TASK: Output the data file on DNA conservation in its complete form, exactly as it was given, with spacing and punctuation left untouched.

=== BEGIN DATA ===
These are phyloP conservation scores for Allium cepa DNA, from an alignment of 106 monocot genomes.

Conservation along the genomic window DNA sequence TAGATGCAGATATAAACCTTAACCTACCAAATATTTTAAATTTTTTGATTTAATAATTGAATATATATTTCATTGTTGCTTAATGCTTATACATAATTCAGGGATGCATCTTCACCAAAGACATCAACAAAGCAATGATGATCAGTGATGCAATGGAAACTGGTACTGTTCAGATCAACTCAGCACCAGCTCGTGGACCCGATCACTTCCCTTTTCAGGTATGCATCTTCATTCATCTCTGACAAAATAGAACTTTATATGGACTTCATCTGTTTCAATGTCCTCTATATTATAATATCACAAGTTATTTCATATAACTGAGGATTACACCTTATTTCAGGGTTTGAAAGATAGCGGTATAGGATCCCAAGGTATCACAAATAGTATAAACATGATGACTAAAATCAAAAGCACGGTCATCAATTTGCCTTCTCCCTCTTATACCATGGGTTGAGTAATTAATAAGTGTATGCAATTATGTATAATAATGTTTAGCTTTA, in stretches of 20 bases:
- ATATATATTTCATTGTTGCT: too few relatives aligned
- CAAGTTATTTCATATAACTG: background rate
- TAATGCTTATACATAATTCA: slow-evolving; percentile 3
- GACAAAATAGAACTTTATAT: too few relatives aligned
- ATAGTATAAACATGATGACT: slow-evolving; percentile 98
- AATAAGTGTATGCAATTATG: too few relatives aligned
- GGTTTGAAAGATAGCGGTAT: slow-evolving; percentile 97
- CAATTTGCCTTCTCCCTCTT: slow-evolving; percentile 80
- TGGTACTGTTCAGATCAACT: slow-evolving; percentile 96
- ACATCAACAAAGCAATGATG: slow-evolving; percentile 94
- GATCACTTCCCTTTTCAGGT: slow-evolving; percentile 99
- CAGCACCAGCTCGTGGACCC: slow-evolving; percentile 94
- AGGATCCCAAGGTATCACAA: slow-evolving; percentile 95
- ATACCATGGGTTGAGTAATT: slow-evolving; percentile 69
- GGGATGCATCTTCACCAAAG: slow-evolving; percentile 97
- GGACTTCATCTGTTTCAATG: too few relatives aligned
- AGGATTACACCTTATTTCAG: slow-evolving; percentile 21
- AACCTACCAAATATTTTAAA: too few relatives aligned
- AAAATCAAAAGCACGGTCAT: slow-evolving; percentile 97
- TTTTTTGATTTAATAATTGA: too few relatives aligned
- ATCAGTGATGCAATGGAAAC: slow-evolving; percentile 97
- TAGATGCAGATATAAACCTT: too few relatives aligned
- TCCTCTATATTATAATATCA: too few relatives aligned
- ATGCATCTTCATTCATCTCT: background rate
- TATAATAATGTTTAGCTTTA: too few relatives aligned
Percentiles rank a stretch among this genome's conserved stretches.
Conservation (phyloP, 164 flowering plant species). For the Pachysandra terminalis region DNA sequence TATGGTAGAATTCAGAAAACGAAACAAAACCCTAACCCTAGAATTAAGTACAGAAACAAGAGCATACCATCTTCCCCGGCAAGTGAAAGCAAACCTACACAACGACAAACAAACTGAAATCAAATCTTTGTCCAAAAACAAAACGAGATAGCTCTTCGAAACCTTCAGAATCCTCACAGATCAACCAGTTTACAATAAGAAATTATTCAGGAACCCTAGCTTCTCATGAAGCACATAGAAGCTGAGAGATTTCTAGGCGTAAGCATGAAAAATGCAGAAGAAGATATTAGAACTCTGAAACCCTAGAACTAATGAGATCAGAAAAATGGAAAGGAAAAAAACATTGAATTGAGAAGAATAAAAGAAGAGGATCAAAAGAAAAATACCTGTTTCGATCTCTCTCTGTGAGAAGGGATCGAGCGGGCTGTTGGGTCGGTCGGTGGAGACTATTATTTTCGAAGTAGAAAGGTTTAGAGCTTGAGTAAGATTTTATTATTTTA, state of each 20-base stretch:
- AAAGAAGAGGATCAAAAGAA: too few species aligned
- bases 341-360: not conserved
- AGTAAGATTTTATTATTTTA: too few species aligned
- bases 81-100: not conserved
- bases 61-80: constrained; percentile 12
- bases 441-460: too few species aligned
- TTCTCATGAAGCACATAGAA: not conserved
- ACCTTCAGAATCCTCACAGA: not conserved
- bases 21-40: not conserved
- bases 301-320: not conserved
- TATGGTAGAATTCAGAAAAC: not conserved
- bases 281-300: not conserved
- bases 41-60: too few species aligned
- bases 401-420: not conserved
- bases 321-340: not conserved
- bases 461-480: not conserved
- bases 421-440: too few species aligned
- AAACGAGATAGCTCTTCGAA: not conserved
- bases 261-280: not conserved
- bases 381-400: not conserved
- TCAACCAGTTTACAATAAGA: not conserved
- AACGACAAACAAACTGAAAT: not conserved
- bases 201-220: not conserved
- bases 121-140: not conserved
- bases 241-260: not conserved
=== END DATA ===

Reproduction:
These are phyloP conservation scores for Allium cepa DNA, from an alignment of 106 monocot genomes.

Conservation along the genomic window DNA sequence TAGATGCAGATATAAACCTTAACCTACCAAATATTTTAAATTTTTTGATTTAATAATTGAATATATATTTCATTGTTGCTTAATGCTTATACATAATTCAGGGATGCATCTTCACCAAAGACATCAACAAAGCAATGATGATCAGTGATGCAATGGAAACTGGTACTGTTCAGATCAACTCAGCACCAGCTCGTGGACCCGATCACTTCCCTTTTCAGGTATGCATCTTCATTCATCTCTGACAAAATAGAACTTTATATGGACTTCATCTGTTTCAATGTCCTCTATATTATAATATCACAAGTTATTTCATATAACTGAGGATTACACCTTATTTCAGGGTTTGAAAGATAGCGGTATAGGATCCCAAGGTATCACAAATAGTATAAACATGATGACTAAAATCAAAAGCACGGTCATCAATTTGCCTTCTCCCTCTTATACCATGGGTTGAGTAATTAATAAGTGTATGCAATTATGTATAATAATGTTTAGCTTTA, in stretches of 20 bases:
- ATATATATTTCATTGTTGCT: too few relatives aligned
- CAAGTTATTTCATATAACTG: background rate
- TAATGCTTATACATAATTCA: slow-evolving; percentile 3
- GACAAAATAGAACTTTATAT: too few relatives aligned
- ATAGTATAAACATGATGACT: slow-evolving; percentile 98
- AATAAGTGTATGCAATTATG: too few relatives aligned
- GGTTTGAAAGATAGCGGTAT: slow-evolving; percentile 97
- CAATTTGCCTTCTCCCTCTT: slow-evolving; percentile 80
- TGGTACTGTTCAGATCAACT: slow-evolving; percentile 96
- ACATCAACAAAGCAATGATG: slow-evolving; percentile 94
- GATCACTTCCCTTTTCAGGT: slow-evolving; percentile 99
- CAGCACCAGCTCGTGGACCC: slow-evolving; percentile 94
- AGGATCCCAAGGTATCACAA: slow-evolving; percentile 95
- ATACCATGGGTTGAGTAATT: slow-evolving; percentile 69
- GGGATGCATCTTCACCAAAG: slow-evolving; percentile 97
- GGACTTCATCTGTTTCAATG: too few relatives aligned
- AGGATTACACCTTATTTCAG: slow-evolving; percentile 21
- AACCTACCAAATATTTTAAA: too few relatives aligned
- AAAATCAAAAGCACGGTCAT: slow-evolving; percentile 97
- TTTTTTGATTTAATAATTGA: too few relatives aligned
- ATCAGTGATGCAATGGAAAC: slow-evolving; percentile 97
- TAGATGCAGATATAAACCTT: too few relatives aligned
- TCCTCTATATTATAATATCA: too few relatives aligned
- ATGCATCTTCATTCATCTCT: background rate
- TATAATAATGTTTAGCTTTA: too few relatives aligned
Percentiles rank a stretch among this genome's conserved stretches.
Conservation (phyloP, 164 flowering plant species). For the Pachysandra terminalis region DNA sequence TATGGTAGAATTCAGAAAACGAAACAAAACCCTAACCCTAGAATTAAGTACAGAAACAAGAGCATACCATCTTCCCCGGCAAGTGAAAGCAAACCTACACAACGACAAACAAACTGAAATCAAATCTTTGTCCAAAAACAAAACGAGATAGCTCTTCGAAACCTTCAGAATCCTCACAGATCAACCAGTTTACAATAAGAAATTATTCAGGAACCCTAGCTTCTCATGAAGCACATAGAAGCTGAGAGATTTCTAGGCGTAAGCATGAAAAATGCAGAAGAAGATATTAGAACTCTGAAACCCTAGAACTAATGAGATCAGAAAAATGGAAAGGAAAAAAACATTGAATTGAGAAGAATAAAAGAAGAGGATCAAAAGAAAAATACCTGTTTCGATCTCTCTCTGTGAGAAGGGATCGAGCGGGCTGTTGGGTCGGTCGGTGGAGACTATTATTTTCGAAGTAGAAAGGTTTAGAGCTTGAGTAAGATTTTATTATTTTA, state of each 20-base stretch:
- AAAGAAGAGGATCAAAAGAA: too few species aligned
- bases 341-360: not conserved
- AGTAAGATTTTATTATTTTA: too few species aligned
- bases 81-100: not conserved
- bases 61-80: constrained; percentile 12
- bases 441-460: too few species aligned
- TTCTCATGAAGCACATAGAA: not conserved
- ACCTTCAGAATCCTCACAGA: not conserved
- bases 21-40: not conserved
- bases 301-320: not conserved
- TATGGTAGAATTCAGAAAAC: not conserved
- bases 281-300: not conserved
- bases 41-60: too few species aligned
- bases 401-420: not conserved
- bases 321-340: not conserved
- bases 461-480: not conserved
- bases 421-440: too few species aligned
- AAACGAGATAGCTCTTCGAA: not conserved
- bases 261-280: not conserved
- bases 381-400: not conserved
- TCAACCAGTTTACAATAAGA: not conserved
- AACGACAAACAAACTGAAAT: not conserved
- bases 201-220: not conserved
- bases 121-140: not conserved
- bases 241-260: not conserved